While I would miss technology, I believe artists are among the most adaptable people in our society. Perhaps it would be a good idea for all artists to develop their “other left or right hand.” By this I mean develop more than one method of creating, challenging ourselves to go beyond our daily borders.

Stepping beyond what has worked for us in the past might open the door to even better work in the future.

“It’s Something Else Now”

After Time, © Patricia Steele Raible, triptych, 9″ x 24″ x 1.75″, mixed media on board


Space Is Limited

It’s getting crowded again, but not in a bad way. As I look around the studio, I see a lot of unfinished work, but I also see what may be politely referred to as “reworked paintings.” Does this say something about my current work habits (well perhaps) or does it also say something about many of us who just enjoy creating. Artists are finished when they are finished. But after living with a artwork for a while they may simply feel the need to change it a little, or change it significantly.

In a 2014 article in ArtNews, author Ann Landi wrote, “choosing when to stop altering a piece can be a highly individual decision, as idiosyncratic and personal as style, and there are instances in which a work is never fully done, at least in its creator’s mind.”

I lean in this direction, but I am also afraid of a painting being “overdone.”

Now You See It, Now You Don’t

In Landi’s article, she describes sculptor, Nari Ward, (http://www.artnet.com/artists/nari-ward/) who recycles pieces of one sculpture using it in another. He says “simply changing a venue for a particular work can mean it has to be re-formed to fit its site.” And he admits that sometimes the original artwork can disappear. When a gallery asks if a particular original work is available to sell, he often has to admit, “no, it’s something else now.”

Does the Art Change Or Is It the Artist

I believe that unfinished work and work that is being recreated  may actually be a sign of changes in our own lives—not just in our art, but in ourselves. We are not the same person at 30 or 40 that we were at 20 and different events change us. We don’t even stay the same when we are much older, so neither should our artwork. Our artwork would or should reflect who we are in that moment.

The artist is the real story here, that and their ability to put it on canvas, or metal, or wood, or whatever materials they converse with. And if that conversation changes over time (as surely it must), we the listeners are the richer for it.

 

Recycle/Reuse Applies to Art

Having started out with little or no money, I have always known how to stretch a dollar. It never occurs to me not to at least reuse something.  As a painter, mostly on deep wood panels, I do a twice a year survey, determining not just which paintings are sales worthy but which I deem of lasting quality. This means I would hang them on my museum wall if of course I had a museum.

Second Chances

I don’t do this lightly. Normally, I put the ones I have chosen or maybe it is “ not chosen” in a corner of my studio on the floor where the wall is low and they can be seen. That means I will be looking at then a lot before I actually begin my “deconstruction” so to speak. Occasionally, I take paintings out of this pile. But once the day arrives, I begin the work. It’s mostly sanding, something I do a bit of anyway since I like my sides relatively smooth. I look at this as a “second chance” for me and the painting. Many of my paintings, some of the best, are just that—a second chance.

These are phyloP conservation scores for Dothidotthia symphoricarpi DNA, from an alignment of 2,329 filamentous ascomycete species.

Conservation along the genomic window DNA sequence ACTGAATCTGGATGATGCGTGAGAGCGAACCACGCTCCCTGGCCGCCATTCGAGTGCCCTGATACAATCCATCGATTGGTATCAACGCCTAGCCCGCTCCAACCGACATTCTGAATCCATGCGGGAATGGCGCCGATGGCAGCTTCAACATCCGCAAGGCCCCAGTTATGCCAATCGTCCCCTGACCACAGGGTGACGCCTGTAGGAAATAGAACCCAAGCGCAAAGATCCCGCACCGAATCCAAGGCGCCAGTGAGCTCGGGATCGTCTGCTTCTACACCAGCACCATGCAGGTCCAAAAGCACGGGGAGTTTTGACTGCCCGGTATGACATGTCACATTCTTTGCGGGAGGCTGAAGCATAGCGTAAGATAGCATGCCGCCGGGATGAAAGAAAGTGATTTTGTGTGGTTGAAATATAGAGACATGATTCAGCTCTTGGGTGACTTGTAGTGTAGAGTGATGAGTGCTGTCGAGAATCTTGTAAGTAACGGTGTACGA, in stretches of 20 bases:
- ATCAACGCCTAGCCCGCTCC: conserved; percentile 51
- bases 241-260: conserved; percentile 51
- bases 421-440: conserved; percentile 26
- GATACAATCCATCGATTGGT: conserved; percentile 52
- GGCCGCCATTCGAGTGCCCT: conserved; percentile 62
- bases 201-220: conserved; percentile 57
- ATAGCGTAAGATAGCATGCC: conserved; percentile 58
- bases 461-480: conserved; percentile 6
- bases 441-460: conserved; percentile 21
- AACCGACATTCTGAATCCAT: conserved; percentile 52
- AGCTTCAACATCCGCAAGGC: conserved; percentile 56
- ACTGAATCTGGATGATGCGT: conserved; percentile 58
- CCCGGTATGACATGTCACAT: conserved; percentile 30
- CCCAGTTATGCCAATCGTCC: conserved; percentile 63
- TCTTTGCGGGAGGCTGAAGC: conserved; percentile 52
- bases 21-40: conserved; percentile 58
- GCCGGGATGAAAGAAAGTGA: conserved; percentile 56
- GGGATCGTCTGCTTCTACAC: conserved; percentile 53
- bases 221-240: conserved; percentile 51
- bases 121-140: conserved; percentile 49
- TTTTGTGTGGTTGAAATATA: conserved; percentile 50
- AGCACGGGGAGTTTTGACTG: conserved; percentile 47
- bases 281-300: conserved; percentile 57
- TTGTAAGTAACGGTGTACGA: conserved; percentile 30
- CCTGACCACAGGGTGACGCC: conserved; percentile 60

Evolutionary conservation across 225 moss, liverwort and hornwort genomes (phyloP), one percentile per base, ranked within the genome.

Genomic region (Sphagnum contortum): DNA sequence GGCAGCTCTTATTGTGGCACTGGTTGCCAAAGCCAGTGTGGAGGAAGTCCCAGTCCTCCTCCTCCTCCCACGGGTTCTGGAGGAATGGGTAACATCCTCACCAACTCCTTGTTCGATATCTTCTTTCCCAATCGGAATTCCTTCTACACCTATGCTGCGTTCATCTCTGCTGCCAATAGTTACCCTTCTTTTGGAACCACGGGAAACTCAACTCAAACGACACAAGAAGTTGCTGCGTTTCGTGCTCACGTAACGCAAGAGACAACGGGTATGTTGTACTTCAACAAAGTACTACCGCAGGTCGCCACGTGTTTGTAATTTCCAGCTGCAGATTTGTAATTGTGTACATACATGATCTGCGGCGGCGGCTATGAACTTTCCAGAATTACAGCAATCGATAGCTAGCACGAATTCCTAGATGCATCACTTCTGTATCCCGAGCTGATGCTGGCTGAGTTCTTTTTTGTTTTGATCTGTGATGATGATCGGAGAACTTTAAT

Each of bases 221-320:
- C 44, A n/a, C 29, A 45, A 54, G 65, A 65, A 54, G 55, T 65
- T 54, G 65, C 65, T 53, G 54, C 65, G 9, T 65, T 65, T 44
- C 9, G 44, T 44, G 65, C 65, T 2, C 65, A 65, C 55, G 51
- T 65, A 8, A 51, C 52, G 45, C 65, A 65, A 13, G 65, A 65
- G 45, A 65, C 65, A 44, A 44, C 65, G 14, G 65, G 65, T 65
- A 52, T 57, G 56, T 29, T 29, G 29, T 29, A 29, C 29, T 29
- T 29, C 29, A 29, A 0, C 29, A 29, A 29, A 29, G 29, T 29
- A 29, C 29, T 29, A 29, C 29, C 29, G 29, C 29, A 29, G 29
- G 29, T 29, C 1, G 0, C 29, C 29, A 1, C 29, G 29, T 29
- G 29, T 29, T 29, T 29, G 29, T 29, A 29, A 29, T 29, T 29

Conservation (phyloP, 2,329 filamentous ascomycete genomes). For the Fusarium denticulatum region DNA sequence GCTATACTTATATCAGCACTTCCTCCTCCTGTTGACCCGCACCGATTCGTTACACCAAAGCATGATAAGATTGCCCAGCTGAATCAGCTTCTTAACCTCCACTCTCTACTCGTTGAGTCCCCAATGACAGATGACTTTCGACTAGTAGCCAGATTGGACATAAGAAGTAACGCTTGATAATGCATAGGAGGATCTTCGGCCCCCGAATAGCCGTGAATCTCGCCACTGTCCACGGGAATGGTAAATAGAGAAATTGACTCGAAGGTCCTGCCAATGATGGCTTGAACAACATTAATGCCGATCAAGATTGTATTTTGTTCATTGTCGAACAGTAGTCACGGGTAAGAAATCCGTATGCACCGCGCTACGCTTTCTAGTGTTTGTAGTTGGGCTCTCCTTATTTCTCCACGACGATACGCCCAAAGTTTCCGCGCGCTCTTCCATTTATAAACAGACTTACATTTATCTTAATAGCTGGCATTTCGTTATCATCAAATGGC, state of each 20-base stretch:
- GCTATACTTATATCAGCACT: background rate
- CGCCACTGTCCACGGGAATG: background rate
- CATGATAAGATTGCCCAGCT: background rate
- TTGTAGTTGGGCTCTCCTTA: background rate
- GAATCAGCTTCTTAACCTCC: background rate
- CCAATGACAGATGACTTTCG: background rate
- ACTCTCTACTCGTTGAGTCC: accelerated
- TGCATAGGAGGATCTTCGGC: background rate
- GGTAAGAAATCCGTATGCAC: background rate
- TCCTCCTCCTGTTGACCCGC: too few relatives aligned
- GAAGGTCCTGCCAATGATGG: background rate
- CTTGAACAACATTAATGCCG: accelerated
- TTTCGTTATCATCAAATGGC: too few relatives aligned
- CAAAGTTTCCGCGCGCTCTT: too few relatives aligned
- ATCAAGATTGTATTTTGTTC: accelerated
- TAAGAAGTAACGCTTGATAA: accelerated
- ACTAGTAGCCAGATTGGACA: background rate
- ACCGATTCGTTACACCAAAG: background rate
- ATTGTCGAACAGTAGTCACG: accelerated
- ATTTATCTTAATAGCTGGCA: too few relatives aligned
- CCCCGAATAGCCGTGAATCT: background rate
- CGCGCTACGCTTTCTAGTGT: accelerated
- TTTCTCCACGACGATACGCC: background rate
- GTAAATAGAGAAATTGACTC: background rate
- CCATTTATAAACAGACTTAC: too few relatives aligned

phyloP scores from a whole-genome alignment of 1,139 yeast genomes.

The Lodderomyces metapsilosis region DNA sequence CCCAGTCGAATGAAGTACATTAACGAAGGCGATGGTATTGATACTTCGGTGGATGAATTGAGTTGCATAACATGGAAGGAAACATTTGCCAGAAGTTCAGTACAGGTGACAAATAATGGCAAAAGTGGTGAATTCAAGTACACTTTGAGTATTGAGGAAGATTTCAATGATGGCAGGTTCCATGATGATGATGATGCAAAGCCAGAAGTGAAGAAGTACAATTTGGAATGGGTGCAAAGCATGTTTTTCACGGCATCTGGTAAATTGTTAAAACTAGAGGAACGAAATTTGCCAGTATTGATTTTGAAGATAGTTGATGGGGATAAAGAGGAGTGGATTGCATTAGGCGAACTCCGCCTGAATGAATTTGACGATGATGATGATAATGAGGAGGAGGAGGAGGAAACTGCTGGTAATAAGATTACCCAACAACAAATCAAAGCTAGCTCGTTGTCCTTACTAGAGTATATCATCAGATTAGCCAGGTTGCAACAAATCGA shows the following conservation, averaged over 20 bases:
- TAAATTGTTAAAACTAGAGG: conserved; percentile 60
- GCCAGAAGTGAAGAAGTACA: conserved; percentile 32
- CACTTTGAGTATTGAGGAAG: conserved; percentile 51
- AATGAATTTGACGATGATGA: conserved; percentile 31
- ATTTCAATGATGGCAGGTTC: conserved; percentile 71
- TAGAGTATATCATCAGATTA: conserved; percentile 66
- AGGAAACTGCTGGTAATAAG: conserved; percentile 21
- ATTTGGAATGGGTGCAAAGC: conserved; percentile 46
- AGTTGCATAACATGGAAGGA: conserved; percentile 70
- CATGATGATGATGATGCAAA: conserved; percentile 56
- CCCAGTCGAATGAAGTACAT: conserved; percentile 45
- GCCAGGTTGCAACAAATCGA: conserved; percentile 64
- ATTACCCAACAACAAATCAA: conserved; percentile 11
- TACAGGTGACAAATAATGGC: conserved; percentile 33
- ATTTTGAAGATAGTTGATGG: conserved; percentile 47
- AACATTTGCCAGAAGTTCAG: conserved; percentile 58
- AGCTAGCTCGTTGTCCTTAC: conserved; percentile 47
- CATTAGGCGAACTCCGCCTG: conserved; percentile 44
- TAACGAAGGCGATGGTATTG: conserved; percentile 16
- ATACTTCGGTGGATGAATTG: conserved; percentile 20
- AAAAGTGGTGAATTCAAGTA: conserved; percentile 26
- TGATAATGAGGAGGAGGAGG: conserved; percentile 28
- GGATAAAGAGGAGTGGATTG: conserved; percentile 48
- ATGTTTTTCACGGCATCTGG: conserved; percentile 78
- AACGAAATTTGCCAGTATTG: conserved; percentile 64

I begin by removing any attached objects, whether a vintage yard stick or just the wire on the back. If there are really thick areas of collages, I might take a paint scraper and attempt to remove a bit of these elements as well. But then the real “fun” begins: sanding, sanding some more, brushing them off, and yeah standing again. For most jobs I use a hand sander, but this requires the belt sander and both rough and smooth surface sandpapers.

Always Take Care

The idea is to take it down almost to the natural wood, removing all the paint and mediums. On mine you may see some matte paint that I have used to seal the wood. But sanding well is the key to ensuring that the surface of your next masterpiece will adhere correctly. I should always wear a mask even though I rarely use highly toxic materials. But I do use adhesives that are labeled “known to the state of California to cause cancer.” Another artist reminded me of just this at an event recently. You just never know.

Does this work with canvas? Yes, but obviously you would not use the heavy belt sander. I haven’t “reused” but a couple of canvas paintings, and those had no collage elements only acrylic paint. Making sure the back was properly supported, I was able to sand the canvas with lightweight sandpaper. I then prepared the new surface with gesso. There are many good instructions on the internet for preparing canvas for reuse.

A Little Work Benefits Everyone

This is only a small step in helping the environment, but it is one I can do gladly knowing that it not only benefits future generations but also my own pocket since buying canvas or building cradles is not inexpensive. I always encourage students to buy the best materials they can afford. Sometimes they are already in your studio.